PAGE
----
Cerberus Shoal never had a consistent sound for all intents and purposes. Their lineup shifted with every new album it seems, only multi-insrumentalist Caleb Mulkerin and bassist Criss Sutherland remaining constant, and each influx of new members created a shift in the band's dynamics. The band's first incarnation was pretty much Slint with even more emo overtones, then an addition of various other multi-instrumentalists pushed the emo influences down and made one of post-rock's earliest triumphs in 1996's ...and Farewell to Hightide. The most pronounced shift though, occurred when the remaining trio from those two incarnations (Mulkerin, Sutherland and drummer Thomas Rogers) fused with another northeastern trio, tarpigh, for a quartet of albums recorded between 1997 and 2000 (though Mr. Boy Dog wasn't released until 2002 for some reason). This period marks the most fruitful period in Cerberus Shoal's career, with 3 of their best albums alongside their worst (the too droney for its own good Homb) all of which explored a different step towards their current avant-folk by way of musical theater sound. There's still plenty of post-rock influence here, especially on Crash My Moon Yacht and Mr. Boy Dog's largely instrumental pieces, but it's not applied with the same sort of cliched dynamic payoff formula that (slightly) hampered Hightide.
Crash My Moon Yacht was the last album recorded during the tarpigh/Shoal days, and it plays as pretty much the culmination of everything that the bands' collaboration had worked up to since their initial foray (1997's Elements of Structure and Permanence.) The two sides, Shoal's post-rock going avant-folk and tarpigh's odd blend of Americana with eastern instruments, are working in perfect harmony and as the two band's post-collaboration efforts will attest, pushed both bands into a similar sound. Of course when Shoal added Colleen Kinsella to their ranks they went so far down the rabbit hole that it was almost impossible to recognize them as the same band taht made...well, any of their first 6 albums really, and tarpigh weren't active enough post-Shoal to really develop an identity of their own, though 2002's Go Hogh Wild is a nice enough addition to the budding freak-folk scene, but comparing the two bands circa 2003 it was easy to hear where the influence of the collaboration had taken each of them.
The key to the collaboration is that as a trio, tarpigh weren't the most standard of lineups. They had the guitar/keyboard/drums core but they also brought a lot of ancient and non-western instruments into their sound. Oud, shakuhachi, zampoña and accordion specifically get listed in the credits for Crash My Moon Yacht, and their otherness is certainly felt in a pronounced way here. "Elle Besh" for instance floats along for the bulk of its 13 minute runtime on a minimal, almost guitarless bed of odd instruments before exploding in its last minute with an insistent brass pulse and eastern guitar figure that. It's also a great showcase fro the dual drummers, as tarpigh's Eric LaPerna lays on some hand drums over Rogers' normal timekeeping giving the rather placid track a bit more of a busy feel. Really, each of the first six tracks acts as a pretty damn good summation of the powers of this lineup; Shoal bring the sense of dynamics and structure while tarpigh bring hte interestng instruments and the extra layers that elevate the material. I mean, would "Breathing Machines" sound anywhere near as majestic when it finally explodes without the extra players in the game? Would "Long Winded" be anywhere near as beautiful if not for the light eastern touches? It's a great stretch of avant-folk with post-rock touches is what I'm saying, and neither band could have accomplished it on their own.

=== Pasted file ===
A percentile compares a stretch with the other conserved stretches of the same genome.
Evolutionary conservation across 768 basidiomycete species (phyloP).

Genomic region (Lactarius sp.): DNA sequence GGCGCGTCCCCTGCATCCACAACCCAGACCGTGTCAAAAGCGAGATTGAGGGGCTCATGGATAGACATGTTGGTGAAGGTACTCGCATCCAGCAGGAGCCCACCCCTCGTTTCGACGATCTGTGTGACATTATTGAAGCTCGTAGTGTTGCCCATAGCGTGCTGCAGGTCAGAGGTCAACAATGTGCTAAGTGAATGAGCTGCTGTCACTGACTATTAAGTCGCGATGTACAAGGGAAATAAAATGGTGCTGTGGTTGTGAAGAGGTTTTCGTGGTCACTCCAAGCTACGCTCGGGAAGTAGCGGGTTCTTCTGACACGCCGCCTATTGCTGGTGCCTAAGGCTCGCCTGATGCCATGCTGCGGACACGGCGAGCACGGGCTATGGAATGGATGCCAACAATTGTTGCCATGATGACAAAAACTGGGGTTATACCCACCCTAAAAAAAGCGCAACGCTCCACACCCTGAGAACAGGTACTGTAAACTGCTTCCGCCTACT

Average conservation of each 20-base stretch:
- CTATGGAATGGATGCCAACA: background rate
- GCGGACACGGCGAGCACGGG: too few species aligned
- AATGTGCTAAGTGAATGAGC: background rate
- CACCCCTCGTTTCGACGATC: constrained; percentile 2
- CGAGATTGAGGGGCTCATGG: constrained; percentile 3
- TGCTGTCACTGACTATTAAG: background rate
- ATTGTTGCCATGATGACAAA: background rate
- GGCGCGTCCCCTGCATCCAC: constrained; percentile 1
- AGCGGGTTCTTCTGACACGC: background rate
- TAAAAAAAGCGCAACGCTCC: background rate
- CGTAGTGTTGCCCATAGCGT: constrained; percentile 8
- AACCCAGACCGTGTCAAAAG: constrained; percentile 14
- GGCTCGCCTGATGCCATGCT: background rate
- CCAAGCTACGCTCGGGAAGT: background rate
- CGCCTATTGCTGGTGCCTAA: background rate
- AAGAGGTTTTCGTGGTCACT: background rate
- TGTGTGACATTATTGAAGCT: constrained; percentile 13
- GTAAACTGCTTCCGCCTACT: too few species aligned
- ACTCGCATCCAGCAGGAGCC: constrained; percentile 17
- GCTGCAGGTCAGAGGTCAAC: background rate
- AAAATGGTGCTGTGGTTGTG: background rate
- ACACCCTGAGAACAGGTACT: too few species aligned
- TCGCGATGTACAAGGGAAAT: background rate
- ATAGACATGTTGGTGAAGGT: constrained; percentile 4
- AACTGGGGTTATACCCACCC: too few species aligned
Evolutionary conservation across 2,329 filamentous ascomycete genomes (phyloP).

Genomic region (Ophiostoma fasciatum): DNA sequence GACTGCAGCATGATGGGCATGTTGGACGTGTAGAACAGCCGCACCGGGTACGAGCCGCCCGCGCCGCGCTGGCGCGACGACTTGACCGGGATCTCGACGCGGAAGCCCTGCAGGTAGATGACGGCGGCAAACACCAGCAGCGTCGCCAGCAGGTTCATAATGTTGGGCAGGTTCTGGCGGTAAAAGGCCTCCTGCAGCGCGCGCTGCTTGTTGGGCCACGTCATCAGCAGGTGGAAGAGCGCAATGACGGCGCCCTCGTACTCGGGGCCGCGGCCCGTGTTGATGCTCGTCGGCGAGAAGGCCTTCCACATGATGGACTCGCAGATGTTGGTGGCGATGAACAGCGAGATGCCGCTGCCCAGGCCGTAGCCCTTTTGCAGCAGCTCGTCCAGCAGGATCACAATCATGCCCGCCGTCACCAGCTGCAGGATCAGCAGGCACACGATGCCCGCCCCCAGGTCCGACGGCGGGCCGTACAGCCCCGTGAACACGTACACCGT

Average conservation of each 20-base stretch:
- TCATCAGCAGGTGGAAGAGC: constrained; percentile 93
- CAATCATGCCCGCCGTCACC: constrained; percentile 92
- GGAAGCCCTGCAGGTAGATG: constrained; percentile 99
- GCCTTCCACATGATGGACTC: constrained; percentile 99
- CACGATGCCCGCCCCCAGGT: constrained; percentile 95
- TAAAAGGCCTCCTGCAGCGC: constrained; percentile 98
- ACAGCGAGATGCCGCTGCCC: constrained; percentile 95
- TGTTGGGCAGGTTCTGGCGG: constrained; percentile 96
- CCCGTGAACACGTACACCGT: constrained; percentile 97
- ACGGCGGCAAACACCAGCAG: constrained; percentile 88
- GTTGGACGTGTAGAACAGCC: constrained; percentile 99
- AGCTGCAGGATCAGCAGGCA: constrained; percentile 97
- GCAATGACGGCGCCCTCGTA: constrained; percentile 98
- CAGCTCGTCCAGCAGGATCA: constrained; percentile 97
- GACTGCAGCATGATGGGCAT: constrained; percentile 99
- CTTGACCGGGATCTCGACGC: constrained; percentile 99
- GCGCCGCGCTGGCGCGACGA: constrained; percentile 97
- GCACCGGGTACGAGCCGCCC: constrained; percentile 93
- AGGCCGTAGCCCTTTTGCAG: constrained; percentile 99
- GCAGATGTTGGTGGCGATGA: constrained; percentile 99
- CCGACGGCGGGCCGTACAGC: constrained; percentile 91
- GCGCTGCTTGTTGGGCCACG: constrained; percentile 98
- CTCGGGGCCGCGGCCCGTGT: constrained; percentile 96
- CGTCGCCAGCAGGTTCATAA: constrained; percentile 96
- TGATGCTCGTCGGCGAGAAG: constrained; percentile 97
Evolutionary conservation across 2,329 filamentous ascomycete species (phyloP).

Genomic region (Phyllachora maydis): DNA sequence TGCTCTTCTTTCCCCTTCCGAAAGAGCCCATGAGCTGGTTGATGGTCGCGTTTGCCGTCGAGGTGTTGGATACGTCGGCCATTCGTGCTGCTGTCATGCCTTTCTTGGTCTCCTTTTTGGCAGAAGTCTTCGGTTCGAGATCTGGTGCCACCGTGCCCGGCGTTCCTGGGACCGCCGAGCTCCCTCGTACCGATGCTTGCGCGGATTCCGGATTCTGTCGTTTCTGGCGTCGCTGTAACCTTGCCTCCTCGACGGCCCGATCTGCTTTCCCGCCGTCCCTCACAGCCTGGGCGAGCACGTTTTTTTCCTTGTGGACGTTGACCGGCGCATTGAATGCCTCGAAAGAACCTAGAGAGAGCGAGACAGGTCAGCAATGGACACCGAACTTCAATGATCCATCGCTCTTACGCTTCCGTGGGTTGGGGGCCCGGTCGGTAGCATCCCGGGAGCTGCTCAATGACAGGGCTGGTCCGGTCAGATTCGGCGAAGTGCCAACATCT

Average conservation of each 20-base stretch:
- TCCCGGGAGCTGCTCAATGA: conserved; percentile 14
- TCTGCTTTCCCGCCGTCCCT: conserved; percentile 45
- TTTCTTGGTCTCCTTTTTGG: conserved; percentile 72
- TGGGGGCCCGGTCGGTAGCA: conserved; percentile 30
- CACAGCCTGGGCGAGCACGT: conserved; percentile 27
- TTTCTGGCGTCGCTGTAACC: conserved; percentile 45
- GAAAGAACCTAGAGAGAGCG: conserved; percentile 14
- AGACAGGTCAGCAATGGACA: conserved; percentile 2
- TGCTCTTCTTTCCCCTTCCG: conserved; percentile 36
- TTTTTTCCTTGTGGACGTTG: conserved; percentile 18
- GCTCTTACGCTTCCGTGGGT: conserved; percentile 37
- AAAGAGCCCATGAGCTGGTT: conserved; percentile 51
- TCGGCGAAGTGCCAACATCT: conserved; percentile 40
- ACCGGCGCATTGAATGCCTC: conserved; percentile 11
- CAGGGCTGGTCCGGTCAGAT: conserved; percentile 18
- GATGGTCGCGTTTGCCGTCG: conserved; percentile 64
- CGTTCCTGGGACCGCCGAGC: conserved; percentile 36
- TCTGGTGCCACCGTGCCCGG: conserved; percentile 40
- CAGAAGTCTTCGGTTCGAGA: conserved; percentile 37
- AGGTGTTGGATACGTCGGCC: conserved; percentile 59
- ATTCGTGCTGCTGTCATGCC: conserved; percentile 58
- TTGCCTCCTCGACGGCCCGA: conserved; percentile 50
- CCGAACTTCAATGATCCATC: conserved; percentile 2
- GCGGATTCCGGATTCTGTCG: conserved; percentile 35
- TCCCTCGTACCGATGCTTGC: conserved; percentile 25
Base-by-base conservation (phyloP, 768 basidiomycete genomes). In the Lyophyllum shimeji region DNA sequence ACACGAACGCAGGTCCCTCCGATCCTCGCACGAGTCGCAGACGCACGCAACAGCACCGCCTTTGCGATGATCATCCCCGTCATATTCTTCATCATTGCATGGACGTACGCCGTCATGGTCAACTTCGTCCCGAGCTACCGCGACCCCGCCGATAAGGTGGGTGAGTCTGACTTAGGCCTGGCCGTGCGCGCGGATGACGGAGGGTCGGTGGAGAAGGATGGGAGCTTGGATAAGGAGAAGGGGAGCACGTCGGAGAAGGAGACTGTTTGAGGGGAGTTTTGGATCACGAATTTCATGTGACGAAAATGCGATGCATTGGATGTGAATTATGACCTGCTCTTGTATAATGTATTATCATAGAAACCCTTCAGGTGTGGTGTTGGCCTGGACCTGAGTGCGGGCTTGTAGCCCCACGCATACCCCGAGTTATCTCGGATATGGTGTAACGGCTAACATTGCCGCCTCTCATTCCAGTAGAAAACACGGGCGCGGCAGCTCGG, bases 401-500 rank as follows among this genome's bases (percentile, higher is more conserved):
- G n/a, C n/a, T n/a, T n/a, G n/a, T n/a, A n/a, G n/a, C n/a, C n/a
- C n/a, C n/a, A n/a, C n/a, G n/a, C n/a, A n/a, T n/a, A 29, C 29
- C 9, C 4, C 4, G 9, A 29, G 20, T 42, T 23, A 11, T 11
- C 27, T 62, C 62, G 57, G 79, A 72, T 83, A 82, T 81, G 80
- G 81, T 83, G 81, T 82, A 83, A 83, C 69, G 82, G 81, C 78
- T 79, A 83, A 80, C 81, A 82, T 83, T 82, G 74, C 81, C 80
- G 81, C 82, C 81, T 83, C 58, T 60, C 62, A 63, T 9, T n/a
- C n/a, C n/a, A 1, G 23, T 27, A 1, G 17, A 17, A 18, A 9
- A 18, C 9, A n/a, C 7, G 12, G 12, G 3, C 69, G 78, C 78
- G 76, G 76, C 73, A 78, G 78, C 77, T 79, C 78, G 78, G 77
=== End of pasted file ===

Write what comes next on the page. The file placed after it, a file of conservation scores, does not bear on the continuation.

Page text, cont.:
I left out the lst two tracks from that description because really, they sound like the sort of thing that Cerberus Shoal's next incarnation could be just as responsible for as the one used for the rest of the album. I can't find specific lineup information for this one, but I know that Colleen Kinsella and company joined up with the group at the tail end of the tarpigh era, and "Asphodel" sounds like it might even feature her on banjo and vocals. They're also the only two vocal tracks on the album, which makes them seem like a separate piece from the preceding six tracks more so than the lack of easily discernible tarpigh touches. At any rate, the last pair of tracks are two of the most beautiful pieces that Shoal have ever put to tape."Asphodel" might be the one Cerberus Shoal track that could bring me to tears in the right circumstances, the lightly plucked guitars intertwining around a touching call-and-response between Mulkerin and an operatic female vocalist (not gonna say for sure that it's Kinsella) just hits that sweet spot for me. That's not to say that "Yes Sir No Sir" is a slouch at all, a bit overlong, but worth it to get to that glorious trumpet fanfare converging with Mulkerin and Sutherland's vocals. They may not fit with the previous six cuts but they're probably the best tracks on the album...well other than "Breathing Machines" at least.
Coming up later today: An Elephant 6-styled protest album that no one else sees as such.